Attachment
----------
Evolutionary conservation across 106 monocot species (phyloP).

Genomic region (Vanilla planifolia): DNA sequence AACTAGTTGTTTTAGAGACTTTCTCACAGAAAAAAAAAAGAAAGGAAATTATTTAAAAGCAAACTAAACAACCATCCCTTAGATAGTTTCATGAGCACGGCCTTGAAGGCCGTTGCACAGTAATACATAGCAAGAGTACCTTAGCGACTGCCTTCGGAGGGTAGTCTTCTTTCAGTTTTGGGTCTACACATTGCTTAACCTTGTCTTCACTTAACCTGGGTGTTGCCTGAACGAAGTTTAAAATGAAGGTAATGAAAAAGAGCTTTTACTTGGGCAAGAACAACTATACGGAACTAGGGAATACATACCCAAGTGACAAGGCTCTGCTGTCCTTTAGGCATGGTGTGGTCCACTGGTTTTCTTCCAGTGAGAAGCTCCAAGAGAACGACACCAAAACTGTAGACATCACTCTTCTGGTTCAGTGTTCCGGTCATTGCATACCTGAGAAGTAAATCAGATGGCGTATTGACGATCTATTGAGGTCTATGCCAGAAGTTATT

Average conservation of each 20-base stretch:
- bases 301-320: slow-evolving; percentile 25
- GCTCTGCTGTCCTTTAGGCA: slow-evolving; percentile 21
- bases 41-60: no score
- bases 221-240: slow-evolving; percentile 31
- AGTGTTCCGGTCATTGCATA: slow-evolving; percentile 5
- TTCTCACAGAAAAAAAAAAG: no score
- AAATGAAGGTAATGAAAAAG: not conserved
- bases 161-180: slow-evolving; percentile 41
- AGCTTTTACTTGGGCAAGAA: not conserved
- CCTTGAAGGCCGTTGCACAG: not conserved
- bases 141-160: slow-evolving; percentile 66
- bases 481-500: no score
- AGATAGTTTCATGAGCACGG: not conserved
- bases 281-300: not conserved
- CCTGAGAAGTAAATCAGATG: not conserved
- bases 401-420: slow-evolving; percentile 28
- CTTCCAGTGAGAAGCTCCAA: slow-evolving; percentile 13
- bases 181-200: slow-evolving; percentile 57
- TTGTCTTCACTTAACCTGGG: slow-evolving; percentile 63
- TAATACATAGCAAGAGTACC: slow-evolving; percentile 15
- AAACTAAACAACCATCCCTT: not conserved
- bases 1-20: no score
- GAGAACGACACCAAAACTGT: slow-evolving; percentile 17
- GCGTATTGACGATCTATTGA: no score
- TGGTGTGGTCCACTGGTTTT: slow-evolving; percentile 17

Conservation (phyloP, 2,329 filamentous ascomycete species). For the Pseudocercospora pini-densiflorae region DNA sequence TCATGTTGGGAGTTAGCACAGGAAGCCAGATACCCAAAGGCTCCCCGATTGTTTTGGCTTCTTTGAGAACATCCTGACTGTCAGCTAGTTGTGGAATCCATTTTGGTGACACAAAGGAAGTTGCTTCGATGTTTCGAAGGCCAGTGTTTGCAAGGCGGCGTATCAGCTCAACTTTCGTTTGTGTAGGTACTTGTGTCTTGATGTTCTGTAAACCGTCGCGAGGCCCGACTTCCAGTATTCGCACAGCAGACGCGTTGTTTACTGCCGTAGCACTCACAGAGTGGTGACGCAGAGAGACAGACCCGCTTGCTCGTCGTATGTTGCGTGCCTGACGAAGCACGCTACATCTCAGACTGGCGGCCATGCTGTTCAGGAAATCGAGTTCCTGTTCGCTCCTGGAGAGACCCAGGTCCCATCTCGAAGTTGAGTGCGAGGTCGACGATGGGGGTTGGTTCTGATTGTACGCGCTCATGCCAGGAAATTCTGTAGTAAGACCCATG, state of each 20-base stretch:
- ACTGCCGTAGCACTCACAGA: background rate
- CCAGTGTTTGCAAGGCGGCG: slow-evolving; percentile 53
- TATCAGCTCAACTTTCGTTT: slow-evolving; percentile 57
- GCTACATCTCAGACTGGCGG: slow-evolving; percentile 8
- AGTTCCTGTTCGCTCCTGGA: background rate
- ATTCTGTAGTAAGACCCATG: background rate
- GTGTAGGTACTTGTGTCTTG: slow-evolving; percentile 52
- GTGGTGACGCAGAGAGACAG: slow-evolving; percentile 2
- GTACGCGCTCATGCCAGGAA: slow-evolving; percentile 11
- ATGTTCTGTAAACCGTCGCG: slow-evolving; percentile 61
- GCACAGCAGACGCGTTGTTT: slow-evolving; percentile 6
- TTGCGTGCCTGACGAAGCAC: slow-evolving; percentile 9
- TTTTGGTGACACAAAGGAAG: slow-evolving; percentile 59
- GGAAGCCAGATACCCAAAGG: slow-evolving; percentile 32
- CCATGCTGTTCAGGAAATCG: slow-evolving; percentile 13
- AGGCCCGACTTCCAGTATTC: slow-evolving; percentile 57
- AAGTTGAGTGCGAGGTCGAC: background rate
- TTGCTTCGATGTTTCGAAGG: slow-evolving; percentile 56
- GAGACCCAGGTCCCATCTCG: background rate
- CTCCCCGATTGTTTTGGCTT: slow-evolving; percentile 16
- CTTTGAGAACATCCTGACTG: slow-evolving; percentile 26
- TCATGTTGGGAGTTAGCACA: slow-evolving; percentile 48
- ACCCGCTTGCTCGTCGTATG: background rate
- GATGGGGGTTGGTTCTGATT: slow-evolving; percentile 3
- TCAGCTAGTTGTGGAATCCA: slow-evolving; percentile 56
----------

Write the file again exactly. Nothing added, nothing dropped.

Evolutionary conservation across 106 monocot species (phyloP).

Genomic region (Vanilla planifolia): DNA sequence AACTAGTTGTTTTAGAGACTTTCTCACAGAAAAAAAAAAGAAAGGAAATTATTTAAAAGCAAACTAAACAACCATCCCTTAGATAGTTTCATGAGCACGGCCTTGAAGGCCGTTGCACAGTAATACATAGCAAGAGTACCTTAGCGACTGCCTTCGGAGGGTAGTCTTCTTTCAGTTTTGGGTCTACACATTGCTTAACCTTGTCTTCACTTAACCTGGGTGTTGCCTGAACGAAGTTTAAAATGAAGGTAATGAAAAAGAGCTTTTACTTGGGCAAGAACAACTATACGGAACTAGGGAATACATACCCAAGTGACAAGGCTCTGCTGTCCTTTAGGCATGGTGTGGTCCACTGGTTTTCTTCCAGTGAGAAGCTCCAAGAGAACGACACCAAAACTGTAGACATCACTCTTCTGGTTCAGTGTTCCGGTCATTGCATACCTGAGAAGTAAATCAGATGGCGTATTGACGATCTATTGAGGTCTATGCCAGAAGTTATT

Average conservation of each 20-base stretch:
- bases 301-320: slow-evolving; percentile 25
- GCTCTGCTGTCCTTTAGGCA: slow-evolving; percentile 21
- bases 41-60: no score
- bases 221-240: slow-evolving; percentile 31
- AGTGTTCCGGTCATTGCATA: slow-evolving; percentile 5
- TTCTCACAGAAAAAAAAAAG: no score
- AAATGAAGGTAATGAAAAAG: not conserved
- bases 161-180: slow-evolving; percentile 41
- AGCTTTTACTTGGGCAAGAA: not conserved
- CCTTGAAGGCCGTTGCACAG: not conserved
- bases 141-160: slow-evolving; percentile 66
- bases 481-500: no score
- AGATAGTTTCATGAGCACGG: not conserved
- bases 281-300: not conserved
- CCTGAGAAGTAAATCAGATG: not conserved
- bases 401-420: slow-evolving; percentile 28
- CTTCCAGTGAGAAGCTCCAA: slow-evolving; percentile 13
- bases 181-200: slow-evolving; percentile 57
- TTGTCTTCACTTAACCTGGG: slow-evolving; percentile 63
- TAATACATAGCAAGAGTACC: slow-evolving; percentile 15
- AAACTAAACAACCATCCCTT: not conserved
- bases 1-20: no score
- GAGAACGACACCAAAACTGT: slow-evolving; percentile 17
- GCGTATTGACGATCTATTGA: no score
- TGGTGTGGTCCACTGGTTTT: slow-evolving; percentile 17

Conservation (phyloP, 2,329 filamentous ascomycete species). For the Pseudocercospora pini-densiflorae region DNA sequence TCATGTTGGGAGTTAGCACAGGAAGCCAGATACCCAAAGGCTCCCCGATTGTTTTGGCTTCTTTGAGAACATCCTGACTGTCAGCTAGTTGTGGAATCCATTTTGGTGACACAAAGGAAGTTGCTTCGATGTTTCGAAGGCCAGTGTTTGCAAGGCGGCGTATCAGCTCAACTTTCGTTTGTGTAGGTACTTGTGTCTTGATGTTCTGTAAACCGTCGCGAGGCCCGACTTCCAGTATTCGCACAGCAGACGCGTTGTTTACTGCCGTAGCACTCACAGAGTGGTGACGCAGAGAGACAGACCCGCTTGCTCGTCGTATGTTGCGTGCCTGACGAAGCACGCTACATCTCAGACTGGCGGCCATGCTGTTCAGGAAATCGAGTTCCTGTTCGCTCCTGGAGAGACCCAGGTCCCATCTCGAAGTTGAGTGCGAGGTCGACGATGGGGGTTGGTTCTGATTGTACGCGCTCATGCCAGGAAATTCTGTAGTAAGACCCATG, state of each 20-base stretch:
- ACTGCCGTAGCACTCACAGA: background rate
- CCAGTGTTTGCAAGGCGGCG: slow-evolving; percentile 53
- TATCAGCTCAACTTTCGTTT: slow-evolving; percentile 57
- GCTACATCTCAGACTGGCGG: slow-evolving; percentile 8
- AGTTCCTGTTCGCTCCTGGA: background rate
- ATTCTGTAGTAAGACCCATG: background rate
- GTGTAGGTACTTGTGTCTTG: slow-evolving; percentile 52
- GTGGTGACGCAGAGAGACAG: slow-evolving; percentile 2
- GTACGCGCTCATGCCAGGAA: slow-evolving; percentile 11
- ATGTTCTGTAAACCGTCGCG: slow-evolving; percentile 61
- GCACAGCAGACGCGTTGTTT: slow-evolving; percentile 6
- TTGCGTGCCTGACGAAGCAC: slow-evolving; percentile 9
- TTTTGGTGACACAAAGGAAG: slow-evolving; percentile 59
- GGAAGCCAGATACCCAAAGG: slow-evolving; percentile 32
- CCATGCTGTTCAGGAAATCG: slow-evolving; percentile 13
- AGGCCCGACTTCCAGTATTC: slow-evolving; percentile 57
- AAGTTGAGTGCGAGGTCGAC: background rate
- TTGCTTCGATGTTTCGAAGG: slow-evolving; percentile 56
- GAGACCCAGGTCCCATCTCG: background rate
- CTCCCCGATTGTTTTGGCTT: slow-evolving; percentile 16
- CTTTGAGAACATCCTGACTG: slow-evolving; percentile 26
- TCATGTTGGGAGTTAGCACA: slow-evolving; percentile 48
- ACCCGCTTGCTCGTCGTATG: background rate
- GATGGGGGTTGGTTCTGATT: slow-evolving; percentile 3
- TCAGCTAGTTGTGGAATCCA: slow-evolving; percentile 56